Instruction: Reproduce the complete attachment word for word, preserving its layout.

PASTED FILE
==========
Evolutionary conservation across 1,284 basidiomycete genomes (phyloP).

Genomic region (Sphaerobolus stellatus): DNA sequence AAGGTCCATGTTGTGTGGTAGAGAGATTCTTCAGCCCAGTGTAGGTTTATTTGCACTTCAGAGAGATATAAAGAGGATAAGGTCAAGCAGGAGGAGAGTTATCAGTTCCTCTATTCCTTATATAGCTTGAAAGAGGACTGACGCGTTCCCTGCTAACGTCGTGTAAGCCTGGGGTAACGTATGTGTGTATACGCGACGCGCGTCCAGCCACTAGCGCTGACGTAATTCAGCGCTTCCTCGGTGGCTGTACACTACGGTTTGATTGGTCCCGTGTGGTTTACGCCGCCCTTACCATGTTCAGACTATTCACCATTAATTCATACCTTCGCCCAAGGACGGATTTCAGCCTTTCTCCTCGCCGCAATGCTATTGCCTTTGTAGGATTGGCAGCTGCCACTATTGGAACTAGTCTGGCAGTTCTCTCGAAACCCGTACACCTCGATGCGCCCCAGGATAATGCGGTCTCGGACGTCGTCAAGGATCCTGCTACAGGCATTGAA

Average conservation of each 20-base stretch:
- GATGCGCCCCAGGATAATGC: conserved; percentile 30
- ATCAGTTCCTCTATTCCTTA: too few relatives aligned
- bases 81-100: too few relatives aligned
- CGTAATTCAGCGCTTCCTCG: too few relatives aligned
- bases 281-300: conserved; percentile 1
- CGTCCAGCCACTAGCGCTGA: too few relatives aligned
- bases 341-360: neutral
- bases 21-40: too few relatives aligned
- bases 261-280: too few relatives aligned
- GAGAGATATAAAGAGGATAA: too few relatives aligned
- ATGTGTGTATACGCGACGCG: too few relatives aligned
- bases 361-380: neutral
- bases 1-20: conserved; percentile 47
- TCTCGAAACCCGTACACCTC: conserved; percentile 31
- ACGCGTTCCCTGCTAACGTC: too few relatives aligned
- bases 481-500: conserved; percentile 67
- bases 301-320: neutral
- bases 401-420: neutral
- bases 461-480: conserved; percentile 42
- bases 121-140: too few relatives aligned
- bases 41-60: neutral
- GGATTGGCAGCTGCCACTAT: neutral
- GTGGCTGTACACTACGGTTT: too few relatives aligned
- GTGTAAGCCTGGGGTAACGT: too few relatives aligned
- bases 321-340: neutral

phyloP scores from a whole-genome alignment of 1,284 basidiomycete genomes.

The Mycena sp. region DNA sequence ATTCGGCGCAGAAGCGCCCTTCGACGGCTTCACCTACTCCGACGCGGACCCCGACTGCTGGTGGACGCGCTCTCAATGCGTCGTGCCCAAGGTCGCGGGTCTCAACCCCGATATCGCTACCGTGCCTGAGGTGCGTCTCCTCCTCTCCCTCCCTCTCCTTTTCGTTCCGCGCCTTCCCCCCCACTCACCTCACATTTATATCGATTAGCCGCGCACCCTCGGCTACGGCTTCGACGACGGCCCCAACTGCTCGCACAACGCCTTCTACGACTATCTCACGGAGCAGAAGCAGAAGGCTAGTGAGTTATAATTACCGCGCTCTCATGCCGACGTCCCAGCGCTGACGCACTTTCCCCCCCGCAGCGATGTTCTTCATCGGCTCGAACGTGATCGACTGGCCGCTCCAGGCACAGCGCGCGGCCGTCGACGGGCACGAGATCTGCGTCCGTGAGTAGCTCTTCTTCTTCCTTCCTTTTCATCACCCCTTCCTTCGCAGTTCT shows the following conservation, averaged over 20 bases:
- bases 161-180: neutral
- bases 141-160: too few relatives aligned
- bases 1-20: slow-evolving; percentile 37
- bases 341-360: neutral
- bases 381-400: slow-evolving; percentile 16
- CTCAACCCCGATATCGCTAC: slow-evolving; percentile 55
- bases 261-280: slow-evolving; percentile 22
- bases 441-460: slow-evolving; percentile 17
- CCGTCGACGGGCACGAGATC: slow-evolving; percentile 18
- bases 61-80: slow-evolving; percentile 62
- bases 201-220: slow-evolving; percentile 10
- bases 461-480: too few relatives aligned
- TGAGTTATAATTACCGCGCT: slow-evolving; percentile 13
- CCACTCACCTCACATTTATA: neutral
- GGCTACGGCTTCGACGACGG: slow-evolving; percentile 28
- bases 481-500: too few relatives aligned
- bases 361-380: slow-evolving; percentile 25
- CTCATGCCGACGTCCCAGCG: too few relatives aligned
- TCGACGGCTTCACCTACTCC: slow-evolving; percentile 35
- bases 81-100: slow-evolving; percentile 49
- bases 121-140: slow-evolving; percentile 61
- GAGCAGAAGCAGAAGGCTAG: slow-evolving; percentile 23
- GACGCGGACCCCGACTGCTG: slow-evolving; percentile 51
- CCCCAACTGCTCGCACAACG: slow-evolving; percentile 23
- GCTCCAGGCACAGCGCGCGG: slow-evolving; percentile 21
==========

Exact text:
Evolutionary conservation across 1,284 basidiomycete genomes (phyloP).

Genomic region (Sphaerobolus stellatus): DNA sequence AAGGTCCATGTTGTGTGGTAGAGAGATTCTTCAGCCCAGTGTAGGTTTATTTGCACTTCAGAGAGATATAAAGAGGATAAGGTCAAGCAGGAGGAGAGTTATCAGTTCCTCTATTCCTTATATAGCTTGAAAGAGGACTGACGCGTTCCCTGCTAACGTCGTGTAAGCCTGGGGTAACGTATGTGTGTATACGCGACGCGCGTCCAGCCACTAGCGCTGACGTAATTCAGCGCTTCCTCGGTGGCTGTACACTACGGTTTGATTGGTCCCGTGTGGTTTACGCCGCCCTTACCATGTTCAGACTATTCACCATTAATTCATACCTTCGCCCAAGGACGGATTTCAGCCTTTCTCCTCGCCGCAATGCTATTGCCTTTGTAGGATTGGCAGCTGCCACTATTGGAACTAGTCTGGCAGTTCTCTCGAAACCCGTACACCTCGATGCGCCCCAGGATAATGCGGTCTCGGACGTCGTCAAGGATCCTGCTACAGGCATTGAA

Average conservation of each 20-base stretch:
- GATGCGCCCCAGGATAATGC: conserved; percentile 30
- ATCAGTTCCTCTATTCCTTA: too few relatives aligned
- bases 81-100: too few relatives aligned
- CGTAATTCAGCGCTTCCTCG: too few relatives aligned
- bases 281-300: conserved; percentile 1
- CGTCCAGCCACTAGCGCTGA: too few relatives aligned
- bases 341-360: neutral
- bases 21-40: too few relatives aligned
- bases 261-280: too few relatives aligned
- GAGAGATATAAAGAGGATAA: too few relatives aligned
- ATGTGTGTATACGCGACGCG: too few relatives aligned
- bases 361-380: neutral
- bases 1-20: conserved; percentile 47
- TCTCGAAACCCGTACACCTC: conserved; percentile 31
- ACGCGTTCCCTGCTAACGTC: too few relatives aligned
- bases 481-500: conserved; percentile 67
- bases 301-320: neutral
- bases 401-420: neutral
- bases 461-480: conserved; percentile 42
- bases 121-140: too few relatives aligned
- bases 41-60: neutral
- GGATTGGCAGCTGCCACTAT: neutral
- GTGGCTGTACACTACGGTTT: too few relatives aligned
- GTGTAAGCCTGGGGTAACGT: too few relatives aligned
- bases 321-340: neutral

phyloP scores from a whole-genome alignment of 1,284 basidiomycete genomes.

The Mycena sp. region DNA sequence ATTCGGCGCAGAAGCGCCCTTCGACGGCTTCACCTACTCCGACGCGGACCCCGACTGCTGGTGGACGCGCTCTCAATGCGTCGTGCCCAAGGTCGCGGGTCTCAACCCCGATATCGCTACCGTGCCTGAGGTGCGTCTCCTCCTCTCCCTCCCTCTCCTTTTCGTTCCGCGCCTTCCCCCCCACTCACCTCACATTTATATCGATTAGCCGCGCACCCTCGGCTACGGCTTCGACGACGGCCCCAACTGCTCGCACAACGCCTTCTACGACTATCTCACGGAGCAGAAGCAGAAGGCTAGTGAGTTATAATTACCGCGCTCTCATGCCGACGTCCCAGCGCTGACGCACTTTCCCCCCCGCAGCGATGTTCTTCATCGGCTCGAACGTGATCGACTGGCCGCTCCAGGCACAGCGCGCGGCCGTCGACGGGCACGAGATCTGCGTCCGTGAGTAGCTCTTCTTCTTCCTTCCTTTTCATCACCCCTTCCTTCGCAGTTCT shows the following conservation, averaged over 20 bases:
- bases 161-180: neutral
- bases 141-160: too few relatives aligned
- bases 1-20: slow-evolving; percentile 37
- bases 341-360: neutral
- bases 381-400: slow-evolving; percentile 16
- CTCAACCCCGATATCGCTAC: slow-evolving; percentile 55
- bases 261-280: slow-evolving; percentile 22
- bases 441-460: slow-evolving; percentile 17
- CCGTCGACGGGCACGAGATC: slow-evolving; percentile 18
- bases 61-80: slow-evolving; percentile 62
- bases 201-220: slow-evolving; percentile 10
- bases 461-480: too few relatives aligned
- TGAGTTATAATTACCGCGCT: slow-evolving; percentile 13
- CCACTCACCTCACATTTATA: neutral
- GGCTACGGCTTCGACGACGG: slow-evolving; percentile 28
- bases 481-500: too few relatives aligned
- bases 361-380: slow-evolving; percentile 25
- CTCATGCCGACGTCCCAGCG: too few relatives aligned
- TCGACGGCTTCACCTACTCC: slow-evolving; percentile 35
- bases 81-100: slow-evolving; percentile 49
- bases 121-140: slow-evolving; percentile 61
- GAGCAGAAGCAGAAGGCTAG: slow-evolving; percentile 23
- GACGCGGACCCCGACTGCTG: slow-evolving; percentile 51
- CCCCAACTGCTCGCACAACG: slow-evolving; percentile 23
- GCTCCAGGCACAGCGCGCGG: slow-evolving; percentile 21